Local businesses and Middle Georgia’s overall economy should receive a significant boost over the next several months as Robins Air Force Base obligates its $35 million allocation from the 2009 American Recovery and Reinvestment Act.
The funding, announced by Robins officials Tuesday, will cover 77 construction and facility improvement projects, ranging from a $2,000 replacement of storm drainage grates to almost $4 million for runway repairs. The money is part of $7.4 billion allocated to the Defense Department from the $787 billion reinvestment act package. The Air Force total was $1.7 billion.
About $28 million of the Robins amount will be obligated through full and open competition, officials say. The remainder will be accomplished through delivery orders placed against existing contracts competitively awarded in the past. The goal is to obligate the $35 million in 120 days.
“The ones going out for full and open competition are generally the larger projects with higher dollar values,” said Col. Warren Berry, the 78th Air Base Wing commander. “They are significant projects that will greatly benefit either the mission of the base or the quality of life.”
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Some 14 projects are related to heating and ventilation and will reduce base energy consumption. All 77 cover existing requirements that could not be funded in previous years.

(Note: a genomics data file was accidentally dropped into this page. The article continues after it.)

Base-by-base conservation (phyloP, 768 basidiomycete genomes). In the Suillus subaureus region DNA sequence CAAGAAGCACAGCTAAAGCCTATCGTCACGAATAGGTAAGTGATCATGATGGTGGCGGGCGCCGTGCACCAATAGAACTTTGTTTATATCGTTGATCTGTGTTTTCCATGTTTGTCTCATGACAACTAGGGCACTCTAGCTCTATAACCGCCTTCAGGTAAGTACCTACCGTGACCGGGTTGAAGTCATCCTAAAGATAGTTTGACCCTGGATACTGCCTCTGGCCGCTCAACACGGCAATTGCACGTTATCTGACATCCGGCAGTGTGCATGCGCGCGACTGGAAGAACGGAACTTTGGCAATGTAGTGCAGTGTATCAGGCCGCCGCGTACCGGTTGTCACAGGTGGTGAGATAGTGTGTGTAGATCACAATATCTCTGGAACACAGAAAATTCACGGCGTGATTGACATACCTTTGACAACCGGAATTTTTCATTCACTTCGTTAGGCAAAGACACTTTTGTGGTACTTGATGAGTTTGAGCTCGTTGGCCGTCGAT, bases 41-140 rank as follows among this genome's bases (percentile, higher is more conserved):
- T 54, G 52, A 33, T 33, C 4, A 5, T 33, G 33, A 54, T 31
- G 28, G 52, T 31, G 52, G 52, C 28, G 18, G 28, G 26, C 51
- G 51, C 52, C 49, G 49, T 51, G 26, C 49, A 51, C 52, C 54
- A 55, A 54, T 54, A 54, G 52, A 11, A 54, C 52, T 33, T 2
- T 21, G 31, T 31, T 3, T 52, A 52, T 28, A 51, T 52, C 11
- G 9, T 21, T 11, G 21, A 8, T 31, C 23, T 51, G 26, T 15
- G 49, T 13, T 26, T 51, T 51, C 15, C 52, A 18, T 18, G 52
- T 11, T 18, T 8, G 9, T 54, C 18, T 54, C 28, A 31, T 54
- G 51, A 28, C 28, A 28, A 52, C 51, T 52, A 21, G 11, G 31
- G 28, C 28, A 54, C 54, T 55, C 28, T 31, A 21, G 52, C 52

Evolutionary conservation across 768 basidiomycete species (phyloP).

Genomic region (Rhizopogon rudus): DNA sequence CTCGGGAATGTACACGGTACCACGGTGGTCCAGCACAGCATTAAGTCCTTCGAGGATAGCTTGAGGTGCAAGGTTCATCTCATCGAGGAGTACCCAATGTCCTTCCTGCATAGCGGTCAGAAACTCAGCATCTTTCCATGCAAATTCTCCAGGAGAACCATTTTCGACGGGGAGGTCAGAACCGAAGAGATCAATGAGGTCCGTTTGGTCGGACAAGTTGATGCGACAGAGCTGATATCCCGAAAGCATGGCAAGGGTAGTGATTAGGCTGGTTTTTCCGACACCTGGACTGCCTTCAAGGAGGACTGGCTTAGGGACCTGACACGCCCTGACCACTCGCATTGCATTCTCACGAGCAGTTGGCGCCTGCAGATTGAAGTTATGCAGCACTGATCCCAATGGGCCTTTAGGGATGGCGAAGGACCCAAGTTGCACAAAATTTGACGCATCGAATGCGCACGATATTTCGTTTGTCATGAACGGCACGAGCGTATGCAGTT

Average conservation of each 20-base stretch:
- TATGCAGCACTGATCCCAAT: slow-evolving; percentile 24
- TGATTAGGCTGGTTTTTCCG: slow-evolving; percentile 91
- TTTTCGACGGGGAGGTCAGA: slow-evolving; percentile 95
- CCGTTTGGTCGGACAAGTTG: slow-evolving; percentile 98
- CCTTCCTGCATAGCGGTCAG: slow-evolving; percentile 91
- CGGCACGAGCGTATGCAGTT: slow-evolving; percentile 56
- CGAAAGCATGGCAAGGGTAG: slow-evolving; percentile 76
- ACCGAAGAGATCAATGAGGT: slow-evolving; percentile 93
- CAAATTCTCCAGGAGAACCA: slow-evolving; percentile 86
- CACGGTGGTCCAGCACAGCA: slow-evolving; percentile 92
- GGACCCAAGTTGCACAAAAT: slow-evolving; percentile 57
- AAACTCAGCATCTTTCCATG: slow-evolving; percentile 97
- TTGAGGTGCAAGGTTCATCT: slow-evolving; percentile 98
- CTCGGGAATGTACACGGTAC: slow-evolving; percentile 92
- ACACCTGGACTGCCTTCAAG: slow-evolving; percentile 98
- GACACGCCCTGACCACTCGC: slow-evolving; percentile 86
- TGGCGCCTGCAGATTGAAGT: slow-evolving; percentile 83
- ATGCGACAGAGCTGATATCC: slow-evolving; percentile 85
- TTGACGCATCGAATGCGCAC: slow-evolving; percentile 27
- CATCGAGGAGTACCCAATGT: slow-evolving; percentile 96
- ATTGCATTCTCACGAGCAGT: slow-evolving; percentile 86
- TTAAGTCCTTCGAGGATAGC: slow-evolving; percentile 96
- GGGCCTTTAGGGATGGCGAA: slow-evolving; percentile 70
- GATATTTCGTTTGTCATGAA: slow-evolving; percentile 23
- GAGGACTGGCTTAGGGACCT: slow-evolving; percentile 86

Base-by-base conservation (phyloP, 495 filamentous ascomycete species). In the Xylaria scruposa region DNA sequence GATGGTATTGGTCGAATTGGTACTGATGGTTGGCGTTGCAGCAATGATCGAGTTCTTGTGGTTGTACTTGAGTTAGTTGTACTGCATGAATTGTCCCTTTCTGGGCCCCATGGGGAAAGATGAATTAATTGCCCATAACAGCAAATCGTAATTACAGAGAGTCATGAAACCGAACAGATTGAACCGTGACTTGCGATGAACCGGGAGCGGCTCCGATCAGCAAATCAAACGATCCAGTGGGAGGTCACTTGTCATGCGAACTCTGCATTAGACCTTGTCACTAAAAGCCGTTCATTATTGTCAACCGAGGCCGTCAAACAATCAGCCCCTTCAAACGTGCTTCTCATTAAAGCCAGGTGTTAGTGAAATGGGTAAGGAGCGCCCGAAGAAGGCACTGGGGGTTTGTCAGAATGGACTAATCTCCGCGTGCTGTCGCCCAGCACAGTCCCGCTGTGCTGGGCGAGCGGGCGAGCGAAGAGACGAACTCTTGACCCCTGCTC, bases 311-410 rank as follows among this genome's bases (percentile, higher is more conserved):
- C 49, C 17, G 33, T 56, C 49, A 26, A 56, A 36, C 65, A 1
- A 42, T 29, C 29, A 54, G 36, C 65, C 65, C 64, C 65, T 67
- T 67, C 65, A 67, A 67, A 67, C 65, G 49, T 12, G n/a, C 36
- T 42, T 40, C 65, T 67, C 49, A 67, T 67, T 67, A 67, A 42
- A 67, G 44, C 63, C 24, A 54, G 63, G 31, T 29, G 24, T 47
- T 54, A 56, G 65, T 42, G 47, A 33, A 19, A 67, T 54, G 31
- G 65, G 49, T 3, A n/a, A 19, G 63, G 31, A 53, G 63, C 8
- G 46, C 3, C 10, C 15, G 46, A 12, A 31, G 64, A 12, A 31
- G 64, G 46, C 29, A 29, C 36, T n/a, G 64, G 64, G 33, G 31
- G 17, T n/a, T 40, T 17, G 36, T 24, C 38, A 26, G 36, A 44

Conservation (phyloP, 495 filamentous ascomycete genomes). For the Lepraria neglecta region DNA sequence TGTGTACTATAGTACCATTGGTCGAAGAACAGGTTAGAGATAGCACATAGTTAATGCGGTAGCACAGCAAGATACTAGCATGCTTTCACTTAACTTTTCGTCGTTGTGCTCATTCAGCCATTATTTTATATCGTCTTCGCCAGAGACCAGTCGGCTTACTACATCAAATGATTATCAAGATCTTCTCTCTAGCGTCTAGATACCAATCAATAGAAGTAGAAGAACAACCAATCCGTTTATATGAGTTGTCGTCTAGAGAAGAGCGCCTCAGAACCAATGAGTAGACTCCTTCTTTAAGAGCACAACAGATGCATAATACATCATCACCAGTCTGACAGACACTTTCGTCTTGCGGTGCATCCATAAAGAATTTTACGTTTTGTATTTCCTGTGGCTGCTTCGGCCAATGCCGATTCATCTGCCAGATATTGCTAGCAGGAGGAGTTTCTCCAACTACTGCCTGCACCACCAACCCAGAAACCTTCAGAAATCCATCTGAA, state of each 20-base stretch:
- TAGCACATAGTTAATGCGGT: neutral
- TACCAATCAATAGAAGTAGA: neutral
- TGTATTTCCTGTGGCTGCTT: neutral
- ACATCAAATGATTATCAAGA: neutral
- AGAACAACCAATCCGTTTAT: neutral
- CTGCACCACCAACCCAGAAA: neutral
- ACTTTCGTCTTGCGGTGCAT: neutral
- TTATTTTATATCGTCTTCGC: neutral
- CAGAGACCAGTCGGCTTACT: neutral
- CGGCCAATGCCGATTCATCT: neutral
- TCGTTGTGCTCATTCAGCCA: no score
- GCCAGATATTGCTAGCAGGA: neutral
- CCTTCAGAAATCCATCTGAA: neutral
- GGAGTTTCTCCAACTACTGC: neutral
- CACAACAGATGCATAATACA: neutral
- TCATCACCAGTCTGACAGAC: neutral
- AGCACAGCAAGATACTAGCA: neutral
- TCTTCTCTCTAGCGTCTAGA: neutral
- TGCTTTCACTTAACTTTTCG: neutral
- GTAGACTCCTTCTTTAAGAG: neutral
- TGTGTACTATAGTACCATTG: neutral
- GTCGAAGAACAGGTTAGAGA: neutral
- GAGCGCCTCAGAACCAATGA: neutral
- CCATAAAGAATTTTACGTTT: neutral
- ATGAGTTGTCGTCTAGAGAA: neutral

Berry said the 120-day obligation goal meets the president’s intent to quickly spur the economy and satisfies overall Air Force targets.
“However, if that doesn’t happen in every case and 120 days pass, we’re not at risk of losing the funds,” the commander added.
Walter Wolfe, director of contracting operations for the 78th Comptroller and Contracting Squadron, said full information on base solicitations and contract awards is always available on the fedbizopps.cos.com Web site.
“For the larger contracts — and even for the smaller projects that we put on preawarded contracts — there will be subcontracting opportunities for all kinds of firms,” he said. “We will be posting a notice of all awards on fedbizopps.cos.com, and the best bet for subcontractors is to contact the primes directly and not go through us.”
Wolfe said the Web site is a significant tool for companies wanting to do business on the base.
“That’s the mandatory place where we synopsize all of our requirements,” he noted. “Contractors can go on the Web site and register. It’s free and they can get an e-mail notification anytime we solicit something, whether it’s construction, services or aircraft support.”
Even if a prime contractor is out of state, local companies and businesses will benefit, Berry said.
“If the contractor brings in his own work force, it will have a significantly positive impact on local hotels, motels and restaurants,” he noted. “Of course, he could also hire from the Middle Georgia region.”
Supplies and materials are also a plus, Berry believes. “Even an out-of-state contractor buys all of their materials from the local area,” he said. “It’s a lot more cost-effective than to truck it in from their home base. So there are secondary and tertiary effects of this that will certainly be felt by the local economy in a very positive way.”
To contact Gene Rector, call 923-3109, extension 239.